Tennessee High School Students Collect 10K Face Masks For Those in Need, Sharing Advice For Other Youth

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A group of Tennessee High school students, led by Ben Beard, set out to make a difference during the COVID-19 crisis by collecting over 10 thousand masks for anyone who can’t afford to buy them.

Beard and Ty Anderson, like so many of their classmates who were making college plans, had their lives turned upside down when COVID struck their city of Nashville.

“We were all working hard on our academics, looking for ways to volunteer in our communities and have well-rounded college resumes. Then everything came to a halt,” Ben told GNN.

But adversity actually spurred Ben to a new level. “I was actively searching for ways that I could give back to our community. Not just play the game of looking good for college. Sometimes it’s hard at our age to really make a difference. When the coronavirus hit, I knew this was a way I could mobilize fellow students to make a big impact.”

“When I heard about the mandatory mask mandates, although probably a necessary measure to keep everyone healthy and protect those at high risk in densely-populated areas, I knew that purchasing the masks was going to put a lot of stress on people who were already struggling.”

The friends then discovered the organization Mask Now TN that was distributing masks to underprivileged populations and essential workers. Their need for donations was huge.

Selected as Williamson County Entrepreneurship and Innovation students, the pair led the charge, motivating and equipping fellow high schoolers at Independence High School to gather donations through online fliers posted to social media pages. Then they set up collection boxes.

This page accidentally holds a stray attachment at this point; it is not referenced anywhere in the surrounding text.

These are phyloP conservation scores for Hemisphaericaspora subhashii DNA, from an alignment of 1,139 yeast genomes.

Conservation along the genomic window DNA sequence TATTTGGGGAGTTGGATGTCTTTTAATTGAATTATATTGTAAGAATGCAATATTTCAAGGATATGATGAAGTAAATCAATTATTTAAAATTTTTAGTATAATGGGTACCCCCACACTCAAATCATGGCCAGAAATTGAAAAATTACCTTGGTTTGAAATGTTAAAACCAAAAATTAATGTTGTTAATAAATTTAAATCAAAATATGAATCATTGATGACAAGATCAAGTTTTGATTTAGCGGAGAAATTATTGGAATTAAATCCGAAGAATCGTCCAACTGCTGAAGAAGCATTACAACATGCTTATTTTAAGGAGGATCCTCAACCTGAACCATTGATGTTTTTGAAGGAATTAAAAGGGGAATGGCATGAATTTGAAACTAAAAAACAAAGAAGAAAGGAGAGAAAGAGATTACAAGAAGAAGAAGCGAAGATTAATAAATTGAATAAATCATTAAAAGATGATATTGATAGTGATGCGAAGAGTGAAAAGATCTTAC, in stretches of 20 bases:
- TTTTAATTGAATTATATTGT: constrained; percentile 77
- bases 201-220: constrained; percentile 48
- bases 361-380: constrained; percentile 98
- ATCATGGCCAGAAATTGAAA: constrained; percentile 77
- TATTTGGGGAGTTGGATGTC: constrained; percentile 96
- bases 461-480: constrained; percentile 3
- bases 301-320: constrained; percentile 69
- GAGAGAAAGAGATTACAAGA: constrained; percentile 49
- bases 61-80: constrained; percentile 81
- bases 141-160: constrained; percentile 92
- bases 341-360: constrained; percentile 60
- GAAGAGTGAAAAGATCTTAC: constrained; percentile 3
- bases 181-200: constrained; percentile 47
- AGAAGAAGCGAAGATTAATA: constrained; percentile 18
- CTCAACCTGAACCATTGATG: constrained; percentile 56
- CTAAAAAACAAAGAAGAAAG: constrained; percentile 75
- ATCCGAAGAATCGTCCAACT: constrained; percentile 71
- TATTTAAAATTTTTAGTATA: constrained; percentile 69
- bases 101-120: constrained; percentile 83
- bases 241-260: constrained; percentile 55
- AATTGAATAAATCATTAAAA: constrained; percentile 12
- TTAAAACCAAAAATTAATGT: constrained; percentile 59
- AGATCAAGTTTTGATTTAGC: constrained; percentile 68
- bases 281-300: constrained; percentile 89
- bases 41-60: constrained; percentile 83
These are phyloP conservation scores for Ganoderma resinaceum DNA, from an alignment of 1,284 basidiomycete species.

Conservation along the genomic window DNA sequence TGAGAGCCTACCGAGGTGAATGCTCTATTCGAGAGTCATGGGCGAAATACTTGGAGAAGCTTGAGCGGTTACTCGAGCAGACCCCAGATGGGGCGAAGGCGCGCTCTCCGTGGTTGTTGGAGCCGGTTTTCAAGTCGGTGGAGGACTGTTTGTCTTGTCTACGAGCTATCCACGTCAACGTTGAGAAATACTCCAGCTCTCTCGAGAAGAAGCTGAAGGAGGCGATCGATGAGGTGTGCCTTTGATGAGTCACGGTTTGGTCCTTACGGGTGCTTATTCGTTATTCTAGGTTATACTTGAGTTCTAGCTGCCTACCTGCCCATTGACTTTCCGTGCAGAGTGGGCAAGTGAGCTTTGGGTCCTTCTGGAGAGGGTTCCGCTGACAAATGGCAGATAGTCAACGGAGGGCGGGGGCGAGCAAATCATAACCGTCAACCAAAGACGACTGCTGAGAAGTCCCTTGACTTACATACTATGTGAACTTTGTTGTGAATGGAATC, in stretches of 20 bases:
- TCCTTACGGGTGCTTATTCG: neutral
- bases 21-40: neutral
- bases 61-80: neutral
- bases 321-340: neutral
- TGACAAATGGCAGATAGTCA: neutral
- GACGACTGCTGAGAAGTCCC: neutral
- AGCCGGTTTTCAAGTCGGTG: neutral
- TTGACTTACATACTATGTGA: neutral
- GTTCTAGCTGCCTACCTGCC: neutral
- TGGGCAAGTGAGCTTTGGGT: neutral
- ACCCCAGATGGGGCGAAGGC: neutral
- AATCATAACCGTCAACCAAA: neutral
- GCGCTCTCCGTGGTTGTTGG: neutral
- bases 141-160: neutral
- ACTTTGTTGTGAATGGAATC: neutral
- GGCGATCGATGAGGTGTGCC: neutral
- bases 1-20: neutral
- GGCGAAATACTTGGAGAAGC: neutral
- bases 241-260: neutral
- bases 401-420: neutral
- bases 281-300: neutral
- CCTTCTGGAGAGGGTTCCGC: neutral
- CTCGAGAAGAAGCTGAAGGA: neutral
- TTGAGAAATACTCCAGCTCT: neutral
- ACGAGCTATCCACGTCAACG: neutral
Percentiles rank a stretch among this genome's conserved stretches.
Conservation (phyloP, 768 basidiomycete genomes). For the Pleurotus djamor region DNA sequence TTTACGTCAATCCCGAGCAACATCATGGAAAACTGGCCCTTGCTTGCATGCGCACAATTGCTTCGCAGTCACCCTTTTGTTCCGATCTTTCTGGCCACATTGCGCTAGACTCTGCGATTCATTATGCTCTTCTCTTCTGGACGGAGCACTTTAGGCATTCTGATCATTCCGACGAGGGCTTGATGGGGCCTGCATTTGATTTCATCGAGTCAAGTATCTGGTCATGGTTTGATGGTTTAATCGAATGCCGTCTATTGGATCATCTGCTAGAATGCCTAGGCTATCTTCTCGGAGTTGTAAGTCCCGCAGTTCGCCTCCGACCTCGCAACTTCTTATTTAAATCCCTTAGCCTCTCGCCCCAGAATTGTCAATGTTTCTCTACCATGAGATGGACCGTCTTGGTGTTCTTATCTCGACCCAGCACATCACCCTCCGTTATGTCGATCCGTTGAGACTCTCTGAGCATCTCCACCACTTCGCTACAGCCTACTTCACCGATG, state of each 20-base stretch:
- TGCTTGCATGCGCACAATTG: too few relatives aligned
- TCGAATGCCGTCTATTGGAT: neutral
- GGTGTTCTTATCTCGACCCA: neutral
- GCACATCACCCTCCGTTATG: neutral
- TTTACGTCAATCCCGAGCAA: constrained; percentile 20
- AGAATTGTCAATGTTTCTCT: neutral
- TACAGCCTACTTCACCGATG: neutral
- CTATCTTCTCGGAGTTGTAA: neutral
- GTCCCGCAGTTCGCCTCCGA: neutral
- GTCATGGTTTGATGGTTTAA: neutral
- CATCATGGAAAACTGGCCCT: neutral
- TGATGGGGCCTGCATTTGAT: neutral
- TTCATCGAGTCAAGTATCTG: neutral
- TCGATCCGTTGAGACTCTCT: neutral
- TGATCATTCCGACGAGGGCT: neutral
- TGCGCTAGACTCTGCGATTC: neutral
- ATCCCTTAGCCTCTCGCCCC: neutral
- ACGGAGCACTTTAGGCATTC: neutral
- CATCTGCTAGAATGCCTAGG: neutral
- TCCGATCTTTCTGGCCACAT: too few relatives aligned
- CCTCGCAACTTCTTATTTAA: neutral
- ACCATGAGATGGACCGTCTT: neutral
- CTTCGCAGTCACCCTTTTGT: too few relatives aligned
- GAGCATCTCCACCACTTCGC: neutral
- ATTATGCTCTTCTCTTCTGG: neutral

“Everyone we reached out to in Williamson County were just so generous,” Ty said. “We cannot thank them enough.”

The effort took about a month and a half to organize with Mask Now TN, but once they began accepting donations it was only three weeks before they hit their goal of 10,000.

“Getting our eyes off of our own problems and finding a way to help others who have just had it so much harder than we have through this whole crisis has been so empowering for us as students,” said Ben’s younger brother, Andrew, who joined the team.

Anderson says the biggest obstacle was building trust with people, once they pivoted to monetary donations to buy masks wholesale. They created an official email and promised to send updates on the purchase and delivery of all the masks.

Although the fundraiser was a great adventure, at times the kids felt overwhelmed—but they learned a lot and have advice for other youth who want to make a difference.

“Though it may seem daunting at first, it is not really that hard to start a project like this as a teenager,” Beard says. “Once you get over the hump of starting out, if you have a good idea that will genuinely help your community, people will get behind you and everything else will fall into place.”

When asked if she had any advice for fellow teens, Siler Blackburn, who also joined the core fundraising team, summed it all up, “The world might be different right now. But we can still work to make it a better place.”